As tired parents of poor sleepers and early risers, my husband and I loved a good playground. We could find a bench, settle our weary bones and watch our kids enjoy being out in the fresh air. We might even occasionally rally to push a swing, accept a make-believe mulch ice cream or cheer on a child who had climbed to the top of the play structure.
It was clear that our kids were delighted – the laughter, bursts of activity and big smiles made that readily apparent. What was less obvious, however, were the physical, social and emotional benefits they were gaining from their playground play.
HEAD TO THE PARK
Besides having tired out, happy kids, there are additional advantages that come from time spent at the playground.
– Fitness. The American Academy of Pediatrics recommends that children ages 3-5 get at least three hours of physical activity per day while children ages 6 and older need 60 minutes of moderate to vigorous physical activity on most days of the week.
– Health. Regular physical activity decreases the risk of cardiovascular disease, obesity and other chronic diseases, such as juvenile diabetes. Playground play also offers bone-strengthening activities, which are so important as childhood is a critical time for bone development.
– Sleep. Being active during the day helps children and teens fall asleep easier and promotes deeper, more restful sleep.
– Appetite and Digestion. Movement and exercise stimulate the appetite and help to promote better digestion.
– Gross Motor Development. Gross motor skills involve the whole body and playgrounds offer many opportunities to run, jump, climb and stretch.
Social and Emotional Benefits:
– Mood. Research shows a strong correlation between physical activity and a reduction in stress and anxiety. Time spent outdoors is also known to reduce stress and anxiety, making playground play the perfect two-for-one.
– Risk-Taking Behavior. Children who participate in regular playground play learn to take healthy physical risks as they challenge themselves to jump and climb in a safe environment and naturally learn which physical risks are appropriate.
Academic Performance. Being active can have a positive impact on cognitive skills and has been linked to improvements in grades and standardized testing scores.
– Concentration and Attention. Physical activity has been shown to increase a child’s ability to focus, both at school and outside of school.
– Social Skills. The playground is ripe for opportunities to practice cooperation and sharing as children take turns with the equipment. It also encourages communication practice when they set rules for games or play make-believe. Older children who use the playground for sports or other activities are also afforded opportunities to play and cooperate with children who might not be in their daily social circles.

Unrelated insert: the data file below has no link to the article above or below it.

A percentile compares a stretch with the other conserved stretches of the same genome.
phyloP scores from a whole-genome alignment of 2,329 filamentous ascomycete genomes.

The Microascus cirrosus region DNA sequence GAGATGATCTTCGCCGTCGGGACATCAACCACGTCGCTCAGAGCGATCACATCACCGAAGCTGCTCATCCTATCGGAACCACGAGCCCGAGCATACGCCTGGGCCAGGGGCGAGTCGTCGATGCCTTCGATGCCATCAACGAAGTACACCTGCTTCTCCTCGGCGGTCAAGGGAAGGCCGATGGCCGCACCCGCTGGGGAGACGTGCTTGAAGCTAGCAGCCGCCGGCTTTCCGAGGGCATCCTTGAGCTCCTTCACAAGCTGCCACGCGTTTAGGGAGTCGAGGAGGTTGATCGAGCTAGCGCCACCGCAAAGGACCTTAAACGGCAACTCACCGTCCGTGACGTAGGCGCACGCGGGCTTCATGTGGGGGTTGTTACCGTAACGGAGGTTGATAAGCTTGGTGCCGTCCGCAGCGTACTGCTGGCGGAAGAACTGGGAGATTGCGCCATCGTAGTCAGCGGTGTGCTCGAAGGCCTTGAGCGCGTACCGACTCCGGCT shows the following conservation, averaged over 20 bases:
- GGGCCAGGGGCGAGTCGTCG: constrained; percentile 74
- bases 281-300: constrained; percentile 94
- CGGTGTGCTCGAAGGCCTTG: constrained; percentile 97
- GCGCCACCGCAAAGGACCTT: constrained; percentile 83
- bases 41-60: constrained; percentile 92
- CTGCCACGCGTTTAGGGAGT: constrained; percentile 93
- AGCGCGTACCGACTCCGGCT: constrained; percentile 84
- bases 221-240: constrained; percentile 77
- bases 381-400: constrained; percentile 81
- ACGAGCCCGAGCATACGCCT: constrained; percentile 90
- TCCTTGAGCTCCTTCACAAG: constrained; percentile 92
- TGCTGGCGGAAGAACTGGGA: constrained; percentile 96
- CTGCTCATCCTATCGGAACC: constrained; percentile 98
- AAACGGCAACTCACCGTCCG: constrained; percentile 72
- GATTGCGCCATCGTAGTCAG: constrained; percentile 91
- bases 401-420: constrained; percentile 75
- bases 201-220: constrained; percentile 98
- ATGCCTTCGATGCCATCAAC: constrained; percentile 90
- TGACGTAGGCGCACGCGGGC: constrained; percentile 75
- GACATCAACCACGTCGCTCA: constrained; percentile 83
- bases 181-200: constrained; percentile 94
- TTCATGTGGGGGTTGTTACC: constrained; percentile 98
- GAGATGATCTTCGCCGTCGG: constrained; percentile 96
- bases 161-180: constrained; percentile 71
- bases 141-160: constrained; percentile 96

AIM FOR VARIETY
Just like a varied diet is good for your health, if possible, aim to include several different playgrounds in your child’s playtime rotation. Visiting multiple playgrounds will help prevent boredom and will encourage continued imaginative play. In addition, the different types of playgrounds offer unique experiences and opportunities for physical and emotional development.
– Traditional. These are the playgrounds that we grew up with and are the ones most often found at schools. Consisting of formal play structures, they often have swings, slides and climbing structures. Traditional playgrounds are great for gross motor development as well as physical fitness. The limited play pieces encourage taking turns, cooperation and communication.
– Nature-Centered. These playgrounds eschew traditional play equipment for more natural structures such as logs for scrambling over, creeks for wading in and trees for climbing. With its native shrub maze, giant grapevine “birds’ nests” and tree stumps to climb on, the Lady Bird Johnson Wildflower Center’s Luci and Ian Family Garden is an example of this type of playground. Nature-centered playgrounds are excellent not only for physical fitness but for fostering imaginative play. These types of playgrounds are also wonderful for reducing stress and anxiety.
– Hybrid. As our society has become more educated about the benefits of incorporating nature into daily life, more hybrid playgrounds are becoming available. These playgrounds combine traditional playscape pieces with natural elements, providing the best of both worlds. The new downtown Austin Alliance Children’s Garden, formerly called Butler Park, is a stunning example of this type of playground. The majority of the play amenities have been integrated into the landscape, and the playground designers were intentional about incorporating as many plants, trees and grassy areas as possible. Interactive pieces allow for imaginative play. The play structures, as well as several natural elements, encourage healthy risk-taking too.
As you can see, playgrounds aren’t simply child’s play. They offer myriad benefits for your child. Now you can feel even better about finding that playground bench and sitting down to relax. You’ll actually be helping your child to learn and grow!